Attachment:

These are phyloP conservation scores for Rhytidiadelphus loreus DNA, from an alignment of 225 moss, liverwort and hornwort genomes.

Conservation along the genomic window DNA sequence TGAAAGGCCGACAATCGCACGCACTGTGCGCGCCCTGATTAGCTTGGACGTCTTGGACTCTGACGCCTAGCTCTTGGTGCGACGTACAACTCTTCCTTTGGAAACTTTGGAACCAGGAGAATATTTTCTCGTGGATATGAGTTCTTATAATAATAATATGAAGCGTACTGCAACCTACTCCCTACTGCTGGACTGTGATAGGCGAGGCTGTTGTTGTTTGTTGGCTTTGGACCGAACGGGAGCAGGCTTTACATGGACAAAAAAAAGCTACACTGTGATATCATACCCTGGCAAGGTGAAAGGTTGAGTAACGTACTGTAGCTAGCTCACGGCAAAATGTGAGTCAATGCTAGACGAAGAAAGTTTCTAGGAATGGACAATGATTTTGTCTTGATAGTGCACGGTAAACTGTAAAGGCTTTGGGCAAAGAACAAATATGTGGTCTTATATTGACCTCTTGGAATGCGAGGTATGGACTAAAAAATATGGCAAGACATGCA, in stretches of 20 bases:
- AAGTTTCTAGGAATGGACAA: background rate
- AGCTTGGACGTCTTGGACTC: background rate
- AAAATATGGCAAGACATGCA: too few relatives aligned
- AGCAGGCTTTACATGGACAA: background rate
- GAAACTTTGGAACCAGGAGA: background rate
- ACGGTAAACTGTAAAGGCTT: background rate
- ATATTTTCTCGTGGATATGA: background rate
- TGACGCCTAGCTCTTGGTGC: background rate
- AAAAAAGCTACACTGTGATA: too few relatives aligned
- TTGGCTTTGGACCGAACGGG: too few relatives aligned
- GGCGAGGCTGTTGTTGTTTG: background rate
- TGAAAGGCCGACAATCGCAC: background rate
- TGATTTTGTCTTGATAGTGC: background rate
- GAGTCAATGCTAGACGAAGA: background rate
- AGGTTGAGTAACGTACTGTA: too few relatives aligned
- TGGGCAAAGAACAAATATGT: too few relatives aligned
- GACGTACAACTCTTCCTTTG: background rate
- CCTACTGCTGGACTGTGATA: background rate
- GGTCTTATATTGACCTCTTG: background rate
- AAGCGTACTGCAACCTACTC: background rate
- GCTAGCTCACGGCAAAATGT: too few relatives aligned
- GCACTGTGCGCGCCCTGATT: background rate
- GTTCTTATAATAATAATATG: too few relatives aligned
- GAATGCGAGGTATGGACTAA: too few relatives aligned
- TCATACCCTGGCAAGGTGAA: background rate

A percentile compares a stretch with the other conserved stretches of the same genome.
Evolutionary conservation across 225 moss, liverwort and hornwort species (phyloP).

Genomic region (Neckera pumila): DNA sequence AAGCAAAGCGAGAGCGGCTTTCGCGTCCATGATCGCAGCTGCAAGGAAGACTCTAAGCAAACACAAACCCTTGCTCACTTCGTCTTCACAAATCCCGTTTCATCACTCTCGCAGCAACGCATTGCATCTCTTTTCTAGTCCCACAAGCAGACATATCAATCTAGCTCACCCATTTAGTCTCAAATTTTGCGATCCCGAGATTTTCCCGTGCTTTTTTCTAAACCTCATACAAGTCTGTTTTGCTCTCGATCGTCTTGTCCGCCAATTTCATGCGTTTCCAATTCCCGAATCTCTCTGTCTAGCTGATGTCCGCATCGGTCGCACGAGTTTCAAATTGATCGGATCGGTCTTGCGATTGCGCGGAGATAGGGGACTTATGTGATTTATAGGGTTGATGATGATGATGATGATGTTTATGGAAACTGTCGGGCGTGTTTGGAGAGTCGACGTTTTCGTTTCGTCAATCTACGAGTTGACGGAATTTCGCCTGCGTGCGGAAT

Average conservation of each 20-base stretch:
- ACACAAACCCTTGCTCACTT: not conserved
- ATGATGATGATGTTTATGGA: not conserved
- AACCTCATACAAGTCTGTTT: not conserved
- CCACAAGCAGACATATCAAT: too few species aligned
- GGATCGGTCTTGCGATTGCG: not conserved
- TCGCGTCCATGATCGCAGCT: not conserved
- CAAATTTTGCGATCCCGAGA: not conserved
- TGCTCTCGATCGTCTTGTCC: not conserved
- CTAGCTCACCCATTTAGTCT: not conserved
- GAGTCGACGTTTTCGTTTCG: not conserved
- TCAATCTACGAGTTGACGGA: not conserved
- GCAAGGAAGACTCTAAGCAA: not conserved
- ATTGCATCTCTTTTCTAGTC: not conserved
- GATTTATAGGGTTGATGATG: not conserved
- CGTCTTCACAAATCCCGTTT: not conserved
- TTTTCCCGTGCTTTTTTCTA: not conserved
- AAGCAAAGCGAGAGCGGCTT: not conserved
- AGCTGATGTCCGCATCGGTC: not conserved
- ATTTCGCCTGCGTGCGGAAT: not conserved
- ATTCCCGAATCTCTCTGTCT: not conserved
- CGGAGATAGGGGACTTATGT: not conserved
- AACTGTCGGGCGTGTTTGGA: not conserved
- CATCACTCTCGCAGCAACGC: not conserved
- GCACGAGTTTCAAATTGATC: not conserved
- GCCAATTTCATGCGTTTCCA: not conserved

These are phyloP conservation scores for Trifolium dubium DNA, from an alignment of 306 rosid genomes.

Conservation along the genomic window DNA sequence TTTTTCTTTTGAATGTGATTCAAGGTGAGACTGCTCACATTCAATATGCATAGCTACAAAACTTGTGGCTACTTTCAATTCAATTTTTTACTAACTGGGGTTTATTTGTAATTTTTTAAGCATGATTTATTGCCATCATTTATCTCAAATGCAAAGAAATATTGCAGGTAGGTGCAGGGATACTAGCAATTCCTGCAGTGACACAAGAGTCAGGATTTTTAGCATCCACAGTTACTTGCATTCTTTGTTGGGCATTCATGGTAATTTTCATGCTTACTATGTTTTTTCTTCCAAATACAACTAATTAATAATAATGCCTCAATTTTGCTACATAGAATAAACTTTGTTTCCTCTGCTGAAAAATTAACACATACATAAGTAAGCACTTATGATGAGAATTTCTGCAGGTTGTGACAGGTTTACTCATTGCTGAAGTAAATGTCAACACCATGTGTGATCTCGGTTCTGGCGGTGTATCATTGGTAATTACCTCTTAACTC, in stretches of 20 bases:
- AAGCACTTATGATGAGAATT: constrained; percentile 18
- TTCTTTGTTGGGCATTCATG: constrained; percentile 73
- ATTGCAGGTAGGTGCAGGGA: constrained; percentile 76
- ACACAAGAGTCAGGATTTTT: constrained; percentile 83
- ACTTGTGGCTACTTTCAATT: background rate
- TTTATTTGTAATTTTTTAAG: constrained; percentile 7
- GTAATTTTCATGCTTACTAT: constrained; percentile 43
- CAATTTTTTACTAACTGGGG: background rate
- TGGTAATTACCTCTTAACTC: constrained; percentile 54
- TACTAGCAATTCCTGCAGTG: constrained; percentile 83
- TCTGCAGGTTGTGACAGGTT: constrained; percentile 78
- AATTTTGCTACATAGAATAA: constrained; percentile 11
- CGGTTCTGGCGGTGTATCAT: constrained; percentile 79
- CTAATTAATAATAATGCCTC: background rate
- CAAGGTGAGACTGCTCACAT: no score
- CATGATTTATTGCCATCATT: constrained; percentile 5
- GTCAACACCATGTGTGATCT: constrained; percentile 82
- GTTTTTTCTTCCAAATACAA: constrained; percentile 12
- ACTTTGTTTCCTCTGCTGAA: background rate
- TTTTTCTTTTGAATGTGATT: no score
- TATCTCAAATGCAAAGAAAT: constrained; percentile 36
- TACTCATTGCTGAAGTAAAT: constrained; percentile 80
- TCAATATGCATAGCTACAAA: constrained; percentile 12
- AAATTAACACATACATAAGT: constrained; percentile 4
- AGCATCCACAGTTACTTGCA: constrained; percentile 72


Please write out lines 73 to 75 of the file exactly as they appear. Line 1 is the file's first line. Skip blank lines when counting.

- CAAGGTGAGACTGCTCACAT: no score
- CATGATTTATTGCCATCATT: constrained; percentile 5
- GTCAACACCATGTGTGATCT: constrained; percentile 82